On a rental application, myself and one friend applied as tenants. We also listed my girlfriend as an occupant. The application was accepted and we signed a pretty standard lease (the exact sample lease that can be downloaded from the local county website).

Fast forward one month and we've had a dispute with the landlord (unrelated dispute over our rights to the basement). Following the dispute, my landlord is requesting my girlfriend's SSN, license info, paystubs, rental history etc. I reviewed the lease and realized they wrote my girlfriend in as a tenant, not occupant.. She was very clearly an occupant on the rental application.

Since we signed my girlfriend as a tenant, we decided to provide this info; however, the landlord sent us a new rental application and is demanding my girlfriend fill it out and sign it.

Were we required to provide our landlord with my girlfriend's personal information even though we already signed a lease? If so, can I request that my landlord send us a different form where my girlfriend's signature only signifies the information is correct to the best of her knowledge and doesn't give authorization for the full blown credit check and rental references? We specifically listed my girlfriend as an occupant on the original application to avoid the credit check. We'd prefer to avoid the hard inquiry on her history.

This question boils down to whether a landlord can request additional personal information and run credit checks on tenants after a lease has been signed. We're in Maryland if that helps.

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    I don't know Maryland law, but in general I see no reason why someone already on the lease -- therefore already accepted as a tenant -- should have to fill out an application. The rules for what information the landlord has a right to will certainly depend on the jurisdiction. I suspect that there's no right to run a credit check.
    – phoog
    Commented Nov 4, 2016 at 22:29
  • 1
    Did your girlfriend sign the lease agreement as a tenant or occupant at all ?
    – davidgo
    Commented Nov 6, 2016 at 4:51
  • As far as I can tell, she signed as a tenant.
    – LiamK
    Commented Nov 6, 2016 at 12:16

1 Answer 1


If your girlfriend is paying part of the rent to the landlord, she is a tenant. If you are paying the entire rent, and your girlfriend is paying you, and she is willing to have no interaction with the landlord, she could be classified as an occupant.

The main difference is if she is protected by terms of the lease or not. As an occupant, she can be barred from the premises via trespassing laws if she violates premises rules. As a tenant, the landlord would have to go through eviction proceedings to keep her off the property.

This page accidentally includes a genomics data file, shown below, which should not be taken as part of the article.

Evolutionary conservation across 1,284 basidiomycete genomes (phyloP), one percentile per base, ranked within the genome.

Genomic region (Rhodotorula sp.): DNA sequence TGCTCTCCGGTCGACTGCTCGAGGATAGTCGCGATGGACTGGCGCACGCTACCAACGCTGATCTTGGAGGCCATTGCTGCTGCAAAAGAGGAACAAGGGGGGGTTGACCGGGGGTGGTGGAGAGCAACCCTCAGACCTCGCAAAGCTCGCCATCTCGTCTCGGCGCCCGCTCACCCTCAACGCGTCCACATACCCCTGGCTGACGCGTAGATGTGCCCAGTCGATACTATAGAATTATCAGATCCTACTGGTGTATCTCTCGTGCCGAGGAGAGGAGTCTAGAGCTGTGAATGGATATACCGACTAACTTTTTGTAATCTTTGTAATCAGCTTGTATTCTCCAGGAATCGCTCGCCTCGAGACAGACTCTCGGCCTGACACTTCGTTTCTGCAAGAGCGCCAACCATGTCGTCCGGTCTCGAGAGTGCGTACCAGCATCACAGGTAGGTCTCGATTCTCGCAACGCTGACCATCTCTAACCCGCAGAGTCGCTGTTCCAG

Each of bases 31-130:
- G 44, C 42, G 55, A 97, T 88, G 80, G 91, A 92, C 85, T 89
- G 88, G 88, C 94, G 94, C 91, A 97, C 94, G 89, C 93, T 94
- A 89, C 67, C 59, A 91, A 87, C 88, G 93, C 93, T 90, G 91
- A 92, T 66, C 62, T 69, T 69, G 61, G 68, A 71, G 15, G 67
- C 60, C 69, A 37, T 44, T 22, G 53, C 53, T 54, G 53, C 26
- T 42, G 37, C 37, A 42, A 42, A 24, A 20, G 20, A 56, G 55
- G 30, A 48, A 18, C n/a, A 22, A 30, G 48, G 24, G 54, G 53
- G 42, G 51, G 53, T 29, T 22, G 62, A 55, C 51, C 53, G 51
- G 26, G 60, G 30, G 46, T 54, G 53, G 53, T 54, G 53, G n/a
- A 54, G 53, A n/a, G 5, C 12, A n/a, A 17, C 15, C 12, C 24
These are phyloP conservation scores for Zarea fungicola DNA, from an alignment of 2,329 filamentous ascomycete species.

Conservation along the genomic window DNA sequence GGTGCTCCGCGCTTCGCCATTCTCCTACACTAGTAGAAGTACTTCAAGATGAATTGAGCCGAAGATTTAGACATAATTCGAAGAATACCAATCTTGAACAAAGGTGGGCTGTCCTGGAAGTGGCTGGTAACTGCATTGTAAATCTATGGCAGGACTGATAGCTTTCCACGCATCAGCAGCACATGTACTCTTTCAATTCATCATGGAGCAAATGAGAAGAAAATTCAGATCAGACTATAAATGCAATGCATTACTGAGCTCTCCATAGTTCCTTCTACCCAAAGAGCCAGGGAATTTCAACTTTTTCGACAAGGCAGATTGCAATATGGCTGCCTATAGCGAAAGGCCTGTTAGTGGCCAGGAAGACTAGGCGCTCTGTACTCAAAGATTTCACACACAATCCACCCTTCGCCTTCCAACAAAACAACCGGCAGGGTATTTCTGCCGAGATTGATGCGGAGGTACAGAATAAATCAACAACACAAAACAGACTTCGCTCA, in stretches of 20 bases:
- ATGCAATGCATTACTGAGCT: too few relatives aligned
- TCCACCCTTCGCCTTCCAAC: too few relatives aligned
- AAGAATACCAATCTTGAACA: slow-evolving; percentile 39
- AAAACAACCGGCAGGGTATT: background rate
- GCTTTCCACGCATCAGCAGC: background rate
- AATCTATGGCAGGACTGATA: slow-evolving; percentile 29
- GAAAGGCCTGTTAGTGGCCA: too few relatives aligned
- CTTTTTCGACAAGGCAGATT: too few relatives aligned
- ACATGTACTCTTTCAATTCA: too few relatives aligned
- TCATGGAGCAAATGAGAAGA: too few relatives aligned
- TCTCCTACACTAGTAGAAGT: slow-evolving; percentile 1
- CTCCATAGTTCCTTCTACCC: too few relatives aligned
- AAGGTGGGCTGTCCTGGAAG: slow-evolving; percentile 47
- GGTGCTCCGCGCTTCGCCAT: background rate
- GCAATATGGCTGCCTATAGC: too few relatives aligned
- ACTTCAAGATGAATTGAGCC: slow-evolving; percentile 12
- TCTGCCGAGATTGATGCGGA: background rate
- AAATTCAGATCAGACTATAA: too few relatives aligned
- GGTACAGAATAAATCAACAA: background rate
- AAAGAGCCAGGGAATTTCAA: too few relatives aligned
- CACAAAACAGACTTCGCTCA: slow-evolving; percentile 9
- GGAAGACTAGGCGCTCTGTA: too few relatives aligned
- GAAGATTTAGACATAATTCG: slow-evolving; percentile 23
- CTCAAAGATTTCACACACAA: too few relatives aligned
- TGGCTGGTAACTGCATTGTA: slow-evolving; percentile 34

I suspect you could push back and insist the landlord classify her as an occupant, but having first signed her on as a tenant will work against you.

Your best bet: Talk to the landlord about why you don't want them to run a credit check, and state that you and you alone will be paying rent. If you don't have the credit/income to qualify to do that and the landlord won't make an exception to their financial criteria, you might have another problem. The bottom line though is if you're paying rent on time and adhering to the rules of the premises, you should be able to negotiate quite a bit with your landlord.

  • 1
    Where do you get the definition of a tenant as someone who pays rent to the landlord directly? I wouldn't have guessed that to be particularly relevant. Commented May 4, 2019 at 20:26
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    Tenancy does not require that an individual pay any rent whatsoever; two people may be listed as tenants while only one pays the rent in any way; the implicit agreement amongst individual tenants as to who pays what proportion of all rent is completely separate from the explicit agreement between the grouped tenants and the landlord, subject to specific legislation to the contrary. You need to either justify that opening statement with a reference to such law or completely remove the first paragraph. I suggest the latter anyway, since the remainder doesn't require it at all.
    – user4657
    Commented May 5, 2019 at 2:00
  • @Nij : OP referenced a standard Maryland lease template, which I assumed was for apartment rental: montgomerycountymd.gov/DHCA/Resources/Files/housing/… Relevant language: "Each Tenant is jointly and severally liable to Landlord/Agent for full performance under every covenant and condition of this Lease Agreement and for compliance with applicable law." I agree with your statement generally, but most boilerplate leases I've seen have language like this. They generally do not burden "occupants" with these responsibilities. Commented May 6, 2019 at 16:07
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    They've already signed the lease. There is no basis for a credit check. The landlord cannot invalidate the lease after the fact because he subsequently determines that the tenants do not meet his financial criteria.
    – phoog
    Commented Dec 31, 2019 at 15:12
  • Are you stating this as a matter of maryland law? In Texas (and my understanding for most states) once a person moves in you cannot get them out without an eviction, even if they are not on the lease. This also extends to trying to trespass their guests. So long as they have the tenants consent to be there they cannot be charged with tresspassing. I know that some states will allow the tenant to get them out without evicting them (called "gratuitous guests"), but not the landlord.
    – David Reed
    Commented Apr 29, 2020 at 22:49

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